From 'Jump to the Pump' to years in Senate, Douglas Everett left a lasting mark on Manitoba

Douglas Everett, the founder of Domo Gas and a former Manitoba senator, has died at 90.

Everett founded Domo Gas in 1958 with 3 pumps on the lot of the family's Dominion Motors dealership

Douglas Everett was an inspired businessman and a dedicated family man, according to his son-in-law, former Manitoba Progressive Conservative Leader Stuart Murray. (Manitoba Business Hall of Fame)

Douglas Everett, the founder of Domo Gas and a former Manitoba senator, has died.

He was 90.

Born in Vancouver in 1927, Everett  served as a sub-lieutenant in the navy from 1943 to 1947. He later attended the University of Manitoba to attain a law degree and was called to bar in 1951.

He founded Domo Gas in 1958 with three pumps on the lot of the Everett family's Dominion Motors car dealership. The Domo name is an abbreviated version of Dominion.

It expanded to a handful of stations set up on the corner of Safeway parking lots in Winnipeg in 1970. 

His son-in-law, former Manitoba Progressive Conservative leader Stuart Murray, says Everett came up with the idea of using the Safeway lots when he noticed people were parking there but shopping elsewhere.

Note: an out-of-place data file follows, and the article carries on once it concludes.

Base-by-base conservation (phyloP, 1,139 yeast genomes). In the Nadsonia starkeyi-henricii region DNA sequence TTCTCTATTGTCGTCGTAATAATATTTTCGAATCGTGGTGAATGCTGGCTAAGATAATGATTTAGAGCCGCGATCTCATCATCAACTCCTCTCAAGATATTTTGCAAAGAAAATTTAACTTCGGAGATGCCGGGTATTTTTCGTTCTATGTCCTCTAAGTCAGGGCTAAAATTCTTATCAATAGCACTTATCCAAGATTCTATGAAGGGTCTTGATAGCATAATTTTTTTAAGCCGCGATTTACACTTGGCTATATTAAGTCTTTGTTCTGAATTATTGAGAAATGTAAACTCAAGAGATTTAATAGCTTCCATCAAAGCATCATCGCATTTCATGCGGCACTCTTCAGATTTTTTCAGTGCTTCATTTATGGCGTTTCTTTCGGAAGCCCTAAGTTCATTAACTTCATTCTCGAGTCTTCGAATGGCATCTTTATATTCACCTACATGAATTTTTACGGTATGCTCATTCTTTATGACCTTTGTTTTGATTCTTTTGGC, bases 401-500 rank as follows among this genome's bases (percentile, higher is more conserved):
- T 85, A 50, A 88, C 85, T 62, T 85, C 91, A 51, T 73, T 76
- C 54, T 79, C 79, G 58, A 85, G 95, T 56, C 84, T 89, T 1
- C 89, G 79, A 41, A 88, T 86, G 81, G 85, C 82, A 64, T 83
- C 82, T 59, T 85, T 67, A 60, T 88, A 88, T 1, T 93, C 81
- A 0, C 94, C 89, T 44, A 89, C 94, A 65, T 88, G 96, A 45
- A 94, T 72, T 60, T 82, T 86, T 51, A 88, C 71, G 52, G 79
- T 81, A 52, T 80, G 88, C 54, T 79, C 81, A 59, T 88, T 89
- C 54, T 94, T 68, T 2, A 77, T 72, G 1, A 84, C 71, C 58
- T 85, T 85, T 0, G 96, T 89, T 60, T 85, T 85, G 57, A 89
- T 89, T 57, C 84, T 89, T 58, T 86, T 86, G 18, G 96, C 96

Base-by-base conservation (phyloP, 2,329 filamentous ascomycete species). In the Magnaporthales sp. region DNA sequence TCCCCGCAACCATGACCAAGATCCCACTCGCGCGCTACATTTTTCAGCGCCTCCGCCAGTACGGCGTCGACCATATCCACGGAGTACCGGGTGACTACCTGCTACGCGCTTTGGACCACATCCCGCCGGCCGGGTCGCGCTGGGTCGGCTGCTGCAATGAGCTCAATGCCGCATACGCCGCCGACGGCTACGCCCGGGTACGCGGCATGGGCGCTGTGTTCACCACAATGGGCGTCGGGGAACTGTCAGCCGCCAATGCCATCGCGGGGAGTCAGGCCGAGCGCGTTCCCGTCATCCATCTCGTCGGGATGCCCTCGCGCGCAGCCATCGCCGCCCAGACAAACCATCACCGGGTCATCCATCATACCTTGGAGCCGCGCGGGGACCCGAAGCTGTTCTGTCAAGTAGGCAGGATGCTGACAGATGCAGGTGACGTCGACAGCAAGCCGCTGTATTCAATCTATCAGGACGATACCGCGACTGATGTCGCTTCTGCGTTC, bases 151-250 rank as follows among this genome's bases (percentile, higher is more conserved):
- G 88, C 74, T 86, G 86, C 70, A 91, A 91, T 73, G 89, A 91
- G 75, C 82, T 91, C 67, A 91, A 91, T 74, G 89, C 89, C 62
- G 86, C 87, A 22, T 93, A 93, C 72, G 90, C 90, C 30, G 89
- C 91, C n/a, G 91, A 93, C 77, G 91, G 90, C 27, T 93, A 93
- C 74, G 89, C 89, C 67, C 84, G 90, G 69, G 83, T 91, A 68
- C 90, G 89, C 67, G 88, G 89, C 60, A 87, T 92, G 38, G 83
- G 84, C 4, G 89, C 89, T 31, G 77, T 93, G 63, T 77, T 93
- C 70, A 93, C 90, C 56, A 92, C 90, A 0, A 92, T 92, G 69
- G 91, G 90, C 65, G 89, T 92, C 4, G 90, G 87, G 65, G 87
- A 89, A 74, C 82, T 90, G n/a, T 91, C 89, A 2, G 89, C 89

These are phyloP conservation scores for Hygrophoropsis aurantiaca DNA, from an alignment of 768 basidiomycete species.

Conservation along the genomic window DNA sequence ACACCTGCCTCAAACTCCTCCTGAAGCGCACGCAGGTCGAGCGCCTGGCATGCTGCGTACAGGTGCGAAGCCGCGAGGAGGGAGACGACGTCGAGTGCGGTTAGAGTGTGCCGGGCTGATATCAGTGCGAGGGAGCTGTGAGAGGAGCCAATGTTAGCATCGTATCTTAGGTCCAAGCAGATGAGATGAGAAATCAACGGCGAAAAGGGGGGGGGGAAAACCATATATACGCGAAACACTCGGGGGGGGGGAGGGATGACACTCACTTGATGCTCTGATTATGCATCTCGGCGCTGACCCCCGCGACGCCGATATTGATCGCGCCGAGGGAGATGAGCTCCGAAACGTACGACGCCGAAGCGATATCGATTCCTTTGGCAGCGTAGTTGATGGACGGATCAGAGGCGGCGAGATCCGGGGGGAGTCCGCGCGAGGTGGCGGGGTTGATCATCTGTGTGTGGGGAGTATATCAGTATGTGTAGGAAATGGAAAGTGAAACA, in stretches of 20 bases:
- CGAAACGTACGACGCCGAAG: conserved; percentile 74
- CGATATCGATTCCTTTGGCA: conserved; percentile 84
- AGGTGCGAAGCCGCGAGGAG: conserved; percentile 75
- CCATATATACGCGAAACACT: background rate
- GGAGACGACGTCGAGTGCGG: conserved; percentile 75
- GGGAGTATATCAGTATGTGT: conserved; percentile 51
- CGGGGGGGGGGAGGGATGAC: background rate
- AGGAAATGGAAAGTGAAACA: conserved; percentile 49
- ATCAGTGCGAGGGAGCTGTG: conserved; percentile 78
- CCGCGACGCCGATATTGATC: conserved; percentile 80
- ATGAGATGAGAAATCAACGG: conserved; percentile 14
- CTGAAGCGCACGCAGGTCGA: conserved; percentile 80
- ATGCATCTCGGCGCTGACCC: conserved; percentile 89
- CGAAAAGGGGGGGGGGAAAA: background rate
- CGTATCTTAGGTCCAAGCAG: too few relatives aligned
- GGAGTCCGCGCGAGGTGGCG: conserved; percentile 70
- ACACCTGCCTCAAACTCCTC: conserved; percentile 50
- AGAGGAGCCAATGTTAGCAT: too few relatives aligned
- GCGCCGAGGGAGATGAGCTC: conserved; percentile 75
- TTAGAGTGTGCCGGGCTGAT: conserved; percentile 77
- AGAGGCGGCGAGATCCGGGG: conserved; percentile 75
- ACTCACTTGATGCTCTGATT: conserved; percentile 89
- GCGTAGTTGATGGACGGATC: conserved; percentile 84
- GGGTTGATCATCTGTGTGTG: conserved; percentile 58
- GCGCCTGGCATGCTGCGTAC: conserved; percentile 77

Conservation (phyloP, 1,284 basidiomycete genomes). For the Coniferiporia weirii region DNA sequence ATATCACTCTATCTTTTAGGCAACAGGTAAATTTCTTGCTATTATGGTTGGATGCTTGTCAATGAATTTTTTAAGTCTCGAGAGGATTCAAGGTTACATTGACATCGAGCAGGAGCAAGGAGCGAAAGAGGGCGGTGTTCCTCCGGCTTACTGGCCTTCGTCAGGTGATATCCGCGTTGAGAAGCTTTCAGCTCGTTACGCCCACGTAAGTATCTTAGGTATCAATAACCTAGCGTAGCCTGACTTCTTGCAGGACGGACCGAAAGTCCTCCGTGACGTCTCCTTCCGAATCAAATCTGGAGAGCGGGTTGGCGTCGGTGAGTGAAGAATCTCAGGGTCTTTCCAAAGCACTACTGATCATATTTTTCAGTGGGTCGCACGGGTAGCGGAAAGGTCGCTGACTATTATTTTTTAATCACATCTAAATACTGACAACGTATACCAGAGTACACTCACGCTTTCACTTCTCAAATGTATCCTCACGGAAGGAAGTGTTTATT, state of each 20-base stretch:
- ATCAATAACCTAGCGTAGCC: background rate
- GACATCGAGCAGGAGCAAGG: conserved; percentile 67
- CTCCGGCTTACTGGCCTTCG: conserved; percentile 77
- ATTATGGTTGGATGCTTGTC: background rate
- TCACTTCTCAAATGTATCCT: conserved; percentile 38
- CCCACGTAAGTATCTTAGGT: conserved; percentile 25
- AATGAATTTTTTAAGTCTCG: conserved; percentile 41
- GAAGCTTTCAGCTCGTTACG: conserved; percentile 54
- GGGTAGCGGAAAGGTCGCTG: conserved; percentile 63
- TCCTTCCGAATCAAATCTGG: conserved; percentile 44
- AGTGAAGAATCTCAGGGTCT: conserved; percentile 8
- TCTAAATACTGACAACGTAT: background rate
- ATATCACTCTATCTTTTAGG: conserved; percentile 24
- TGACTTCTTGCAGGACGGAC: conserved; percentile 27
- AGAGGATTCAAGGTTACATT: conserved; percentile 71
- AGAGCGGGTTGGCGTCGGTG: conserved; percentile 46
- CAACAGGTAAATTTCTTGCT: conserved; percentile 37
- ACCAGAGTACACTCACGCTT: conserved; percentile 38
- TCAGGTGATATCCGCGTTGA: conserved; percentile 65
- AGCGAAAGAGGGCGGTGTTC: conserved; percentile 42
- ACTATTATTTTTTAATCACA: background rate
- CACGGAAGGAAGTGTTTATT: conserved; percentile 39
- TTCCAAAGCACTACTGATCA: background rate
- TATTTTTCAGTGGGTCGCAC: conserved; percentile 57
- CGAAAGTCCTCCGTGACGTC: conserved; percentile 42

"So he basically made a pitch to Safeway and said, 'Look, you know, if you give me a small footprint on the front of your lot I will generate revenue for you, and I will also set up an opportunity to bring people onto your lot that will get, as they coined the phrase, Jump to the Pump service,'" said Murray, a past CEO and president of Domo.

Douglas Everett served as a senator for Manitoba from 1966 until 1994. (Submitted by Kate Everett)

Although the oil companies tried to squeeze Domo out through price wars, the company persevered and now operates 80 retail outlets from Winnipeg to Vancouver.

In 1966, Everett was appointed to the Senate as a Liberal but left the party in 1990 in dispute over the GST. The tax was introduced by the Conservative Party, with whom Everett sided on the matter. He spent the rest of his time in the Senate sitting as an independent.

Murray remembered Everett as a dedicated family man who would often lead his six children in Judy Garland songs after dinner.

"And as they were singing, the next thing you know they were all doing the dishes in the kitchen," Murray said. "And the next thing you know, as the songs are getting completed, so are the dishes. So he had this ability to sort of engage people and create fun and get the job done."

Everett resigned from the Senate in 1994 but during the last few years he wasn't able to attend as much as he felt he should, so he returned his salary to the government. The gesture made international headlines, including in the National Enquirer, the biggest weekly supermarket tabloid in the United States.

Everett, who died Tuesday, was still involved in Domo and went into the office regularly until last year, according to Stuart.